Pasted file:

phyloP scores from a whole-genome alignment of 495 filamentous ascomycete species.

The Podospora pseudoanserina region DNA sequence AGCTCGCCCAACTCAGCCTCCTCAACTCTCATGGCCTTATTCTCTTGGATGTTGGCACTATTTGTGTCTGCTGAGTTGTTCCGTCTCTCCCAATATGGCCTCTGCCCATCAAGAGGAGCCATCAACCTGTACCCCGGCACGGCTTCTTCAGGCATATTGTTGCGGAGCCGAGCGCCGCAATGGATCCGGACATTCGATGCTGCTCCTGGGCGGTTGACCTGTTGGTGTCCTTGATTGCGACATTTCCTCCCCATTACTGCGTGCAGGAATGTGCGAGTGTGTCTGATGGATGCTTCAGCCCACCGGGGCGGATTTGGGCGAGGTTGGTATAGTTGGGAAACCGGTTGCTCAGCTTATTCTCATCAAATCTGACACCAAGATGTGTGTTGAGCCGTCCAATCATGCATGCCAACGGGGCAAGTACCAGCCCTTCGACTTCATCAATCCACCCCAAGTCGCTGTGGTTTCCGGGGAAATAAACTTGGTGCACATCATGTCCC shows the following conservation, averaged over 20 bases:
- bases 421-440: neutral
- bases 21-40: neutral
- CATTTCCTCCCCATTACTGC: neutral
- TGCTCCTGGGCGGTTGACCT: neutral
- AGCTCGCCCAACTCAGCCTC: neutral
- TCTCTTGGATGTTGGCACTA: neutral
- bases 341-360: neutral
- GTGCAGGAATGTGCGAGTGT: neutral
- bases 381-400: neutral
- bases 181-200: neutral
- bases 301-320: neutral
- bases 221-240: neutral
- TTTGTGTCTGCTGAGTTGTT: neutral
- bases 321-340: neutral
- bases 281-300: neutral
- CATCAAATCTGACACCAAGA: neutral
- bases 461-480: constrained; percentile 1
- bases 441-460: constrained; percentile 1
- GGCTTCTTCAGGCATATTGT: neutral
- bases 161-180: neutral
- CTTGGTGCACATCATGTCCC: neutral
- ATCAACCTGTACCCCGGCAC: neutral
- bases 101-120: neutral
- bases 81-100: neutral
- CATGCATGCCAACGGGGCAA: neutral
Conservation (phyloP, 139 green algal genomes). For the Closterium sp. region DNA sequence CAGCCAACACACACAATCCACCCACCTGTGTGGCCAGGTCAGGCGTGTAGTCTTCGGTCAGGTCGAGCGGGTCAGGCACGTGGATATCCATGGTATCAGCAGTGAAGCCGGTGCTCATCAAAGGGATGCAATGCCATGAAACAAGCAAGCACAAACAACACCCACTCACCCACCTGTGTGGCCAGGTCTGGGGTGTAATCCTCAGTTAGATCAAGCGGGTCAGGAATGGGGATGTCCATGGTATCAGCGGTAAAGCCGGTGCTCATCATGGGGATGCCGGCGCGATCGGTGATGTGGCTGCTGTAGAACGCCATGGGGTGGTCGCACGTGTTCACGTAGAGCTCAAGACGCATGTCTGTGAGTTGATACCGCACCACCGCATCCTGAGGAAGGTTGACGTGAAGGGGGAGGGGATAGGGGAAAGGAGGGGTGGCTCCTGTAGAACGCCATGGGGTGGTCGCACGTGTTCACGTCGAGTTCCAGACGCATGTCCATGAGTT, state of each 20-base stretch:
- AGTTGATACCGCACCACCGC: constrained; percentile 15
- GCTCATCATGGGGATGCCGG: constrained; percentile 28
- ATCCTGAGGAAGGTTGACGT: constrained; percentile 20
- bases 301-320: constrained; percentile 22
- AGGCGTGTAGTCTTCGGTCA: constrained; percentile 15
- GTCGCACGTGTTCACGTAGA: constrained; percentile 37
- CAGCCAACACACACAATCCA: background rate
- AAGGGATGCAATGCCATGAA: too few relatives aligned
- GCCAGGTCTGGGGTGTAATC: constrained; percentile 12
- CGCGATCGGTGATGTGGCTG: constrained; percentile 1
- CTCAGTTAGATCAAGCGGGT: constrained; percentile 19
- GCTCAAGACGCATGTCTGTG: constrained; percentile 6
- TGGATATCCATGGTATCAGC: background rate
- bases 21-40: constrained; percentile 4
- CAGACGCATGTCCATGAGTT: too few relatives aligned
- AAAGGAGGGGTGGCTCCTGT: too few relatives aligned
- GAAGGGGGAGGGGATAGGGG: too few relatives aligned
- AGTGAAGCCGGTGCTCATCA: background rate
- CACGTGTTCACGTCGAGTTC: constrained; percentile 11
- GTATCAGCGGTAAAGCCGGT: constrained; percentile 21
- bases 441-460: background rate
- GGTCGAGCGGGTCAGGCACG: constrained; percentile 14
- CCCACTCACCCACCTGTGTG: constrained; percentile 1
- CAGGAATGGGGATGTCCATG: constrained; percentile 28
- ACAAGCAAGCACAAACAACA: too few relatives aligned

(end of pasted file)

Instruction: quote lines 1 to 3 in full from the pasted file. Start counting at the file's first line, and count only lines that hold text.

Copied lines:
phyloP scores from a whole-genome alignment of 495 filamentous ascomycete species.

The Podospora pseudoanserina region DNA sequence AGCTCGCCCAACTCAGCCTCCTCAACTCTCATGGCCTTATTCTCTTGGATGTTGGCACTATTTGTGTCTGCTGAGTTGTTCCGTCTCTCCCAATATGGCCTCTGCCCATCAAGAGGAGCCATCAACCTGTACCCCGGCACGGCTTCTTCAGGCATATTGTTGCGGAGCCGAGCGCCGCAATGGATCCGGACATTCGATGCTGCTCCTGGGCGGTTGACCTGTTGGTGTCCTTGATTGCGACATTTCCTCCCCATTACTGCGTGCAGGAATGTGCGAGTGTGTCTGATGGATGCTTCAGCCCACCGGGGCGGATTTGGGCGAGGTTGGTATAGTTGGGAAACCGGTTGCTCAGCTTATTCTCATCAAATCTGACACCAAGATGTGTGTTGAGCCGTCCAATCATGCATGCCAACGGGGCAAGTACCAGCCCTTCGACTTCATCAATCCACCCCAAGTCGCTGTGGTTTCCGGGGAAATAAACTTGGTGCACATCATGTCCC shows the following conservation, averaged over 20 bases:
- bases 421-440: neutral